Mongmit is also one of the townships still growing poppy. But most of the poppy plantations are seen in nearby townships like Mantong and Namhsan which are under the control of a ceasefire-turned- militia unit Palaung State Liberation Army (PSLA) led by Ta Ai Mong.
“If you can pay them [the authorities], they won’t come to destroy your poppy fields unless its sap has already been taken,” said a poppy farmer who asked not to be named. “They [the authorities] have two opportunities each season to get money: when people ask for permission to grow opium and when people ask them to destroy the fields.”
According to Shan Drug Watch’s 2010 report, documented by Shan Herald Agency for News (SHAN), the number of poppy fields has increased in every part of Shan State in the 2010-2011 poppy seasons.
The report says one of the reasons for increase in poppy plantations is because of campaign promises by candidates from the junta-backed Union Solidarity Development Party (USDP) better known as the “Lion Party”. The candidates said people who voted for their party would be allowed to cultivate poppy freely.
Another reason is local militia groups were given more authority than ceasefire groups to become involved in the drug trade as they are part of the regime’s anti-insurgency apparatus.
In southern Shan State, poppy plantations can be seen in Panglong, Loilem, Taunggyi, Hopong, Mawkmai and Panglawng townships. Some of those townships are under the control of Burma Army and some are under the control of the ceasefire-turned-militia unit Pa-O National Organization (PNO). Likewise, plantations in northern Shan State are seen in Muse, Namkham, Kutkhai, Kokang, Mangton, Namsan and Mongmit under the control of regime-backed militia units such as Palaung State Liberation Army (PSLA), Kachin Democratic Army (KDA) and Panhsay Kyaw Myint.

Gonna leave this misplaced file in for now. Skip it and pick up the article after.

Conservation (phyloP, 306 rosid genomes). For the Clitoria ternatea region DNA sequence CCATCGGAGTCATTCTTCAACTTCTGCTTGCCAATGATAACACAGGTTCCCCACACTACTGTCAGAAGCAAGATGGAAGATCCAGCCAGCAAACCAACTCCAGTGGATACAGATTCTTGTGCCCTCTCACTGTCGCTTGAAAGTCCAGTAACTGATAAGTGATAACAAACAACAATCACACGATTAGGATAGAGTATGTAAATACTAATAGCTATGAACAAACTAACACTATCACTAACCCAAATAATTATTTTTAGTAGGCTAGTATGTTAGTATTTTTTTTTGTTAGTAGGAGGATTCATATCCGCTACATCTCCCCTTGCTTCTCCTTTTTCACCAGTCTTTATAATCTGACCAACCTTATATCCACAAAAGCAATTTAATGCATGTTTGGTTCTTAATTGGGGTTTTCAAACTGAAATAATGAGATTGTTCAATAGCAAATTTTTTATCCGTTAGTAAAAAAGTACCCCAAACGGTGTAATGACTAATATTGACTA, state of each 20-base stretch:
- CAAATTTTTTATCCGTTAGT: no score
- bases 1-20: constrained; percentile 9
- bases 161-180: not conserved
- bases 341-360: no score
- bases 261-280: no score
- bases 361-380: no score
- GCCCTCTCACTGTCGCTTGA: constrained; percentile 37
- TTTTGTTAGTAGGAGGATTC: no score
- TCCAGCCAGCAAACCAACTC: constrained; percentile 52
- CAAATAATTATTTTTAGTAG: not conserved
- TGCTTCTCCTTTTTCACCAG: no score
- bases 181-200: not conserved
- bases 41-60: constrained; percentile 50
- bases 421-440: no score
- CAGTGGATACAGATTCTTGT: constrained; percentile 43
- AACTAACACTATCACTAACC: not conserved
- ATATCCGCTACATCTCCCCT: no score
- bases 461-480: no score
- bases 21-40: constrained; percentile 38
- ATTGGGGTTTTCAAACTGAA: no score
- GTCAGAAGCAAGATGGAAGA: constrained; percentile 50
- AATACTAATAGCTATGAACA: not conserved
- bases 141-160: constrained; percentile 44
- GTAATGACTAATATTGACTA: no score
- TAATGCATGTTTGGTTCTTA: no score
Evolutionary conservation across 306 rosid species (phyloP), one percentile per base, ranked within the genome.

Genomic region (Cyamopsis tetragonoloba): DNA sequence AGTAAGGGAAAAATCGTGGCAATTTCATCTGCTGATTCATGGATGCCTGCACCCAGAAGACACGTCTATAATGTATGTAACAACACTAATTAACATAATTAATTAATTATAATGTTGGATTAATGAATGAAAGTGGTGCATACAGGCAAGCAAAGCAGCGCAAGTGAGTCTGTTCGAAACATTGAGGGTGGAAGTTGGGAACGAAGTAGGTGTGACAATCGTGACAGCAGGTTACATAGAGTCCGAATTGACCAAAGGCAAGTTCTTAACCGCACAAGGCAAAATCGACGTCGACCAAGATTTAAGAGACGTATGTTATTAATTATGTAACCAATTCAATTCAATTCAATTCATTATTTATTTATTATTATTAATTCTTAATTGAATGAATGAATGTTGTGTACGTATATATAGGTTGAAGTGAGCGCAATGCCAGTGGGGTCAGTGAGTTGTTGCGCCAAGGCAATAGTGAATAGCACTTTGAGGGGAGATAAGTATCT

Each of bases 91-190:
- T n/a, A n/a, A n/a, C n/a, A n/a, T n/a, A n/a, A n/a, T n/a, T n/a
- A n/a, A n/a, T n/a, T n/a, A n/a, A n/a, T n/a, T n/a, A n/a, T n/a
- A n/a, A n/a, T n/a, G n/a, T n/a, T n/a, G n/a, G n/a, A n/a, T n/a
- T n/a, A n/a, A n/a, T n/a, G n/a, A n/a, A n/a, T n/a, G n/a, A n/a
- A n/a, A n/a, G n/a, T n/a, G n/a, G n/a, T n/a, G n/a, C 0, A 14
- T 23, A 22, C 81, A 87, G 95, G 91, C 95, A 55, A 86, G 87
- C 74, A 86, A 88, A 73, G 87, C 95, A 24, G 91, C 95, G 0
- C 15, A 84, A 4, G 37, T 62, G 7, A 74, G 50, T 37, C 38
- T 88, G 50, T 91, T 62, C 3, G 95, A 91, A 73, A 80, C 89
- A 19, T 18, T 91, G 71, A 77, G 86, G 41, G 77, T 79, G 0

As a result, the increase in opium production in Shan State has led to increasing rates of the opium and heroin addictions in local communities.
‘Since there has been no end of the opium plantation and no restrictions on the drug trade, there will be not a single way to stop or rehabilitate the drug addicts like Sai Hsai in this life,” a 70 year old man smoking a cigar said.
“I am really worried about the future of our children after seeing Sai Hsai,” said the old man. “Every day I see those drug users looking gradually like thin monkeys including Sai Hsai. Before that, he was a good looking boy like his parents.”
The old man continued talking about Sai Hsai until he recalled about how and what made Sai Hsai’s parents left him so early.
“Sai Hsai’s father was famous because he was handsome and a good guitar player. He had many kinds of friends both good and bad people. Later he became addicted to Khakhu, Yaba and drug injections,” he said.
Finally Sai Hsai’s father died of drug injection and his mother from HIV/AIDS, according to the old man.
And I wonder: if the poppy fields are still grown all around the mountains and hills in the Shan State and drugs are still freely allowed to be traded as vegetables, whether Sai Hsai is going to end his life the same way like his father or he will have a different ending?